I started by using the excellent dpkt library to dissect my packet captures, but quickly figured out it didn’t actually parse any of the TLS extensions. A little patching later and I had it parsing TLS extensions.
The script I wrote handles the common issues I’ve seen, but still could be improved to do TCP stream re-assembly, but in practice with all the captures I made, the TLS Client Hello messages were in a single TCP packet.
If you want to try collecting and analyzing your own samples:
git clone git://github.com/pquerna/tls-client-hello-stats.git cd tls-client-hello-stats # Let tcpdump run for awhile, press ctrl+c to stop capturing. sudo tcpdump -i eth0 -s 0 -w port443.cap port 443 python parser.py port443.cap
TLS 1.0 is the version advertised by most clients and servers. The version spread for
monitoring are about what I would expect, but I was surprised to see that
svn.apache.org was still seeing over 23% of its clients reporting SSLv3 as their highest supported version.
While not an extension,
deflate compression has to be advertised by both sides in order to support it. If used, it also imposes increased memory usage requirements on both the client and server, so I was interested in seeing if clients are advertising support for it.
OpenSSL enables the
deflate compression by default, and until recent versions it was difficult to disable. I suspect that most of the
monitoring traffic is using a default OpenSSL client library, and the more sophisticated browser user agents are explicitly disabling it. Since HTTP and SPDY both support compression inside their protocols, enabling deflate at the TLS layer would commonly lead to content being double compressed.
Number of Total Extensions Sent
It is interesting that most of the API centric clients send so few extensions. This seems to indicate potentially both the age of the TLS software stack being used, and the complexity of how it is configured by the developer.
I was disappointed to find a massive gap between consumer browsers and API consumers for SNI. This can be traced to common libraries not setting the SNI extension until recently. For example, only Python 3.2 or newer sends the SNI extension, and because ”Python 2 only receives bug fixes”, it will never be back ported for the most commonly deployed versions of the Python language.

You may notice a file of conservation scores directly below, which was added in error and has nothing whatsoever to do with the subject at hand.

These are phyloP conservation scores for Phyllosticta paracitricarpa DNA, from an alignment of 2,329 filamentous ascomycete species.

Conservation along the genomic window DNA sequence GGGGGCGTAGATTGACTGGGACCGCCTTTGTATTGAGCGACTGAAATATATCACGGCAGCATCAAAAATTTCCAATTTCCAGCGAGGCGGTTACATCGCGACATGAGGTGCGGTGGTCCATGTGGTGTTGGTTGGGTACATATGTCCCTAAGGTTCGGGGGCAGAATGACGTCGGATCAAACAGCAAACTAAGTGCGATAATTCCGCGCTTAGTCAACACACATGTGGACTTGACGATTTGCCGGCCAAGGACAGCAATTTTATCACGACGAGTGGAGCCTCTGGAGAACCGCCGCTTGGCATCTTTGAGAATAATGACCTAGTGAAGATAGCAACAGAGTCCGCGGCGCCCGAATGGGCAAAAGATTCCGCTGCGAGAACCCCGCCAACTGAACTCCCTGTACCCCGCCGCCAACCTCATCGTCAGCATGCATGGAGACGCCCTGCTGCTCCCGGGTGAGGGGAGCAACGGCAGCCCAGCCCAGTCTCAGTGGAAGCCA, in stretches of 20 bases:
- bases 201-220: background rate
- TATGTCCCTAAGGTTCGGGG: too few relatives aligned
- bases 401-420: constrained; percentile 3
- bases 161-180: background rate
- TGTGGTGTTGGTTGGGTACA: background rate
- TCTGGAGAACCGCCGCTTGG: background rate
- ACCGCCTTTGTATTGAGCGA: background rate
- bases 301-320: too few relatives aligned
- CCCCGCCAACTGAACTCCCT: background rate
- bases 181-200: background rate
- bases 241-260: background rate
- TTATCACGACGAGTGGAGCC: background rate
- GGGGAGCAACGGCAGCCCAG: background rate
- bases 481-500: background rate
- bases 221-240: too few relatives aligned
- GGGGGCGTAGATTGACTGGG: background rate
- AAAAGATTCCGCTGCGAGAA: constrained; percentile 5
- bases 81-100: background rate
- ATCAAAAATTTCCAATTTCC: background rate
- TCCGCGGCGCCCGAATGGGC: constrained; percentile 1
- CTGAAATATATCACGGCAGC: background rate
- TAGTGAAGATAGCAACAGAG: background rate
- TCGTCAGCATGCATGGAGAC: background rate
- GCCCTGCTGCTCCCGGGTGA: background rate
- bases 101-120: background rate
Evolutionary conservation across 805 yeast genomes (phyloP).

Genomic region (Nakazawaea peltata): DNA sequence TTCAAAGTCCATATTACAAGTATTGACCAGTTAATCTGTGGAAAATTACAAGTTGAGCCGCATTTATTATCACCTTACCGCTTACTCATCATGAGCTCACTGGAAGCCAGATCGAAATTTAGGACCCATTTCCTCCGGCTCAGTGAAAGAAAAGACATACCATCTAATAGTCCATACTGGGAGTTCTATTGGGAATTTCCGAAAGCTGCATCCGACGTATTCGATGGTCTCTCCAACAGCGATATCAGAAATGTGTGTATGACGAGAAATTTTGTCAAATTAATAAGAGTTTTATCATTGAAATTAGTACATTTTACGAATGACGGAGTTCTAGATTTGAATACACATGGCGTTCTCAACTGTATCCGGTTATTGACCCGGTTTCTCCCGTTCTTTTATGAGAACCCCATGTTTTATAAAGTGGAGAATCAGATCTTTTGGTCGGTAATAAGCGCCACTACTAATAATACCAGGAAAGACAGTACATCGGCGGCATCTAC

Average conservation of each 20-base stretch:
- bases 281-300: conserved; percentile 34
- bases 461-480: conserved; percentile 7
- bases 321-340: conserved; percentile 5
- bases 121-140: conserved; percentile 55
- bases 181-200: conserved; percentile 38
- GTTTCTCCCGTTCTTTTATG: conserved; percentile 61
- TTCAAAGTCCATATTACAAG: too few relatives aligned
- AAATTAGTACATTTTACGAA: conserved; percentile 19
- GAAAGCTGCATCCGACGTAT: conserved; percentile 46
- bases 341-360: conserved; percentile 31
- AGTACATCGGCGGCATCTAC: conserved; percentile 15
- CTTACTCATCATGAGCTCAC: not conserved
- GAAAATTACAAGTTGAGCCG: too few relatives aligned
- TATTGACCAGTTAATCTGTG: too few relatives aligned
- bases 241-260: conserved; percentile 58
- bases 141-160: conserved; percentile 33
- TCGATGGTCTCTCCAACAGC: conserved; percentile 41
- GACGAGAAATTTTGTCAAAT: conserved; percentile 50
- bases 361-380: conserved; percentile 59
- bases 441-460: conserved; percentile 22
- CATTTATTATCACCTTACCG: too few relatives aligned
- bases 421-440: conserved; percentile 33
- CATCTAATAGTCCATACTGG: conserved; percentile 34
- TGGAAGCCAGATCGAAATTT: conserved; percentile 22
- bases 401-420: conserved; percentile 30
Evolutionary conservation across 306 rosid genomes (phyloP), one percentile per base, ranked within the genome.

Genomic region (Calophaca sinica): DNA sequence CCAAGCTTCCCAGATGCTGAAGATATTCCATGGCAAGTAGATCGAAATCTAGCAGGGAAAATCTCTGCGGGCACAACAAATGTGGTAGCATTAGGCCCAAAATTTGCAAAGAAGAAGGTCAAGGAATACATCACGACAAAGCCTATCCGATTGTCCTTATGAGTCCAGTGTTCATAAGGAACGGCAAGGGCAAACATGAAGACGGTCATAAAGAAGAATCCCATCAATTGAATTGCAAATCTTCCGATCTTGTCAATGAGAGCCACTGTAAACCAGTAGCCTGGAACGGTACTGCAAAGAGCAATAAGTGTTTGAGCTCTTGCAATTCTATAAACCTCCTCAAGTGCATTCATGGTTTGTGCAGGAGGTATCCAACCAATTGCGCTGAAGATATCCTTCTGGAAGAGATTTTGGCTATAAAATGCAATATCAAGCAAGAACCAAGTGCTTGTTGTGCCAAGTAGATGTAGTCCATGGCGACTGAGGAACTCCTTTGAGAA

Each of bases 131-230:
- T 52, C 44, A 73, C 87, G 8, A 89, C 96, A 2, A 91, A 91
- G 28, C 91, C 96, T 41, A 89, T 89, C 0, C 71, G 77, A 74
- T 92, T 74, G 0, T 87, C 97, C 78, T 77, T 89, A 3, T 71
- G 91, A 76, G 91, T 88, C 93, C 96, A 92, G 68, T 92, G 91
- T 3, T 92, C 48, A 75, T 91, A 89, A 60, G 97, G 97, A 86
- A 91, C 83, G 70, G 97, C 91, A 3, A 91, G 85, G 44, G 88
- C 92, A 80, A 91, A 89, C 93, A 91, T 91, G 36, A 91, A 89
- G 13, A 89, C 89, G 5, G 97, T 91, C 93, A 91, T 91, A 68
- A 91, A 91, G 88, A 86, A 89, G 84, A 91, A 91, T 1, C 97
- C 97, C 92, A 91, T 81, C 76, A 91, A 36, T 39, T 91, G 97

Session Tickets seem to have a more reasonable usage by non-browser user agents, but the consumer browsers are again leading adoption.
NPN support has been driven by the adoption of SPDY in Chrome and Firefox, so it isn’t surprising that for
monitoring we see almost no support from clients.
Renegotiation Indication Support
While the Renegotiation Indication extension is sent by a significant number of clients on
issues, its use is extremely low both
monitoring. This again shows how Browsers are leading the charge in upgrading, but also since the Renegotiation attacks require a man-in-the-middle, it would generally be a lower priority for server-to-server software.
I’ve posted a gist with the raw data for my three samples, if you wanted to look at the information for a more rarely seen extensions.
I think the data I’ve seen so far says a few things:
Server Name Indication: I was hopeful that SNI could soon be used in prime time, but I believe this is still years away with the usage numbers I’ve seen.
Session Tickets: I believe it is reasonable to put effort into using Session Tickets if you have more than one server doing SSL/TLS termination. Reducing the need to use distributed Session Caching eases implementation, and should result in a generally faster user experience.
I think it is great that Browser vendors like Chrome and Firefox are driving the use of newer features and extensions in TLS. It is obvious however that because API clients are commonly built by a more diverse set of developers, and those developers are less specialized in SSL/TLS security issues, that their adoption of the newest extensions is lagging. I hope this could change quickly if HTTP/2.0 and SPDY start driving the need to use NPN, and I hope that this would get developers to upgrade their SSL/TLS stacks.